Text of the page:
What did ‘Mature Socialism’ mean for the Soviet Union?

Historian article

By David Shipp, published 24th November 2022

David Shipp analyses the state of socialism in the Soviet Union, from Brezhnev to Chernenko.

‘What is he thinking of? Reform, reform. Who needs it, and who can understand it? We need to work better, that is the only problem.’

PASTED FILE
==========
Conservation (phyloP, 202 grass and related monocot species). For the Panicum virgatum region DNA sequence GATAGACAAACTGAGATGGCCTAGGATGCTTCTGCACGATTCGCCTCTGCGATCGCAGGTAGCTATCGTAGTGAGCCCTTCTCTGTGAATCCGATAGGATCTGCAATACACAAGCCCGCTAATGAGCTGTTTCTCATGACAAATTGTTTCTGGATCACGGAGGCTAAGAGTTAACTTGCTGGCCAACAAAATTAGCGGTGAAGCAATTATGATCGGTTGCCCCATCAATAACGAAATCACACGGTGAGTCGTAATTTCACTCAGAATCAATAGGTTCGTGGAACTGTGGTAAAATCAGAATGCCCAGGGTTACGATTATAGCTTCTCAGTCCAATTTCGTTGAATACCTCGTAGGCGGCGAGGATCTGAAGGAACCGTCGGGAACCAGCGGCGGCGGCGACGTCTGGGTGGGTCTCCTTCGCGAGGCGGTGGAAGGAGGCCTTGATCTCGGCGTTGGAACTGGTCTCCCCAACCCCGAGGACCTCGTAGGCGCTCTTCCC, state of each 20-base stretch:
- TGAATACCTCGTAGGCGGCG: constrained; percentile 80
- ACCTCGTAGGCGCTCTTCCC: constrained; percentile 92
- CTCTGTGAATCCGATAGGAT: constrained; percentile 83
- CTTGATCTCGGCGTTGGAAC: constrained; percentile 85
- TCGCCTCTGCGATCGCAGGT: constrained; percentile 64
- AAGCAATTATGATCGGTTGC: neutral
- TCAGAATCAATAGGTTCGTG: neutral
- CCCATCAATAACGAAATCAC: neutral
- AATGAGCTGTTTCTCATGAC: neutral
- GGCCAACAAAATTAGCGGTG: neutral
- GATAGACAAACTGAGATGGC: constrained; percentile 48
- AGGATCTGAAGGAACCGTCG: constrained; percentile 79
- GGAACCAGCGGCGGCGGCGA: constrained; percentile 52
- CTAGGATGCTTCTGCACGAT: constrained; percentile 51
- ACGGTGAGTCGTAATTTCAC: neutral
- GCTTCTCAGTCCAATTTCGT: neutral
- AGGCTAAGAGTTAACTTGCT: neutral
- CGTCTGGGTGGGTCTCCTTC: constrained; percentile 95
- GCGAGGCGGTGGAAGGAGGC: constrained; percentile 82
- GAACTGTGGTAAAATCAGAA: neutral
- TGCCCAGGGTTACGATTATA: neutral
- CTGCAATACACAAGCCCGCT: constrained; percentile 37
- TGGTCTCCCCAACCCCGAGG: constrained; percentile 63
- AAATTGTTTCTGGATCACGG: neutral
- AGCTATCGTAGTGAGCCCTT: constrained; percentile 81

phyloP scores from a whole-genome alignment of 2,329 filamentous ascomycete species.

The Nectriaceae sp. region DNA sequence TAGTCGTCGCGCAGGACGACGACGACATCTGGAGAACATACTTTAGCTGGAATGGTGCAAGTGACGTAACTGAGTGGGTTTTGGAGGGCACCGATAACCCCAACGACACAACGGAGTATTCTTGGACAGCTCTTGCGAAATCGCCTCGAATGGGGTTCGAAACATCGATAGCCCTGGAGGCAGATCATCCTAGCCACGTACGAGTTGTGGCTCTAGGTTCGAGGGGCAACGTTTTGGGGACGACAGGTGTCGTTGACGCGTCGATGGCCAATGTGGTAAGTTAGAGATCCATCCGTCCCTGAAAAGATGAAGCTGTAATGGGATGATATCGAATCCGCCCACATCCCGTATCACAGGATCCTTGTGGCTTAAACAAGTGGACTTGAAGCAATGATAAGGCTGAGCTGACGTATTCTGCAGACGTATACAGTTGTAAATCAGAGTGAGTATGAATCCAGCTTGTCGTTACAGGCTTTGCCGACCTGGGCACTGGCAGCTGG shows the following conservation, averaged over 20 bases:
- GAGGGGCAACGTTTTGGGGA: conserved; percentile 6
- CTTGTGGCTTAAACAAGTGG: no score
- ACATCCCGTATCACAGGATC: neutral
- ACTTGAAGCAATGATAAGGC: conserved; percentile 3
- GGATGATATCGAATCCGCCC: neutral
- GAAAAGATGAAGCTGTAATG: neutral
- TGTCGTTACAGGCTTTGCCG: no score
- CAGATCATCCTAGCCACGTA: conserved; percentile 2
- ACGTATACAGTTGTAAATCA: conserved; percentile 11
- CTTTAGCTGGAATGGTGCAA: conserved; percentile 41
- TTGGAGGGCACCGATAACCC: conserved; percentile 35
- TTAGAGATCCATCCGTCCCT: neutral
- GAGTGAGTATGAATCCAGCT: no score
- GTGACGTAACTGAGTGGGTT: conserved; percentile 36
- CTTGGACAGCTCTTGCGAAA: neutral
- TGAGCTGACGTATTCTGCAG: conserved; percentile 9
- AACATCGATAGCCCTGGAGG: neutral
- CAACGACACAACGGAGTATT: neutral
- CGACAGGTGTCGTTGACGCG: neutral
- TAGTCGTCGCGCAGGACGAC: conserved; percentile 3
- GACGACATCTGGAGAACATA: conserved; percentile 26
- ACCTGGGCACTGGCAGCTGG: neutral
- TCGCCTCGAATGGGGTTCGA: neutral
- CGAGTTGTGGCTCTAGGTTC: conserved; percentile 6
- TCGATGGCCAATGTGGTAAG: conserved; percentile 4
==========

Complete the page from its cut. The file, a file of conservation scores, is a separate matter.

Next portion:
These reported words of Leonid Brezhnev epitomise the view of the period of ‘mature socialism’ as the era of stagnation. Is it fair? Mature socialism was the term adopted to describe the official ideology of the Soviet Union after Khrushchev was ousted in 1964. It was state policy from 1964 to 1985, the longest period of collective leadership in Soviet history. Stalin and Khrushchev had both failed to deliver the promised short transition to communism. Compared with such hostages to fortune a less ambitious programme appears a conscious reset. So, was mature socialism a pragmatic, temporising philosophy for consolidating gains and setting realistic goals and expectations? Or was it bolder: an evolution of socialist thinking?...

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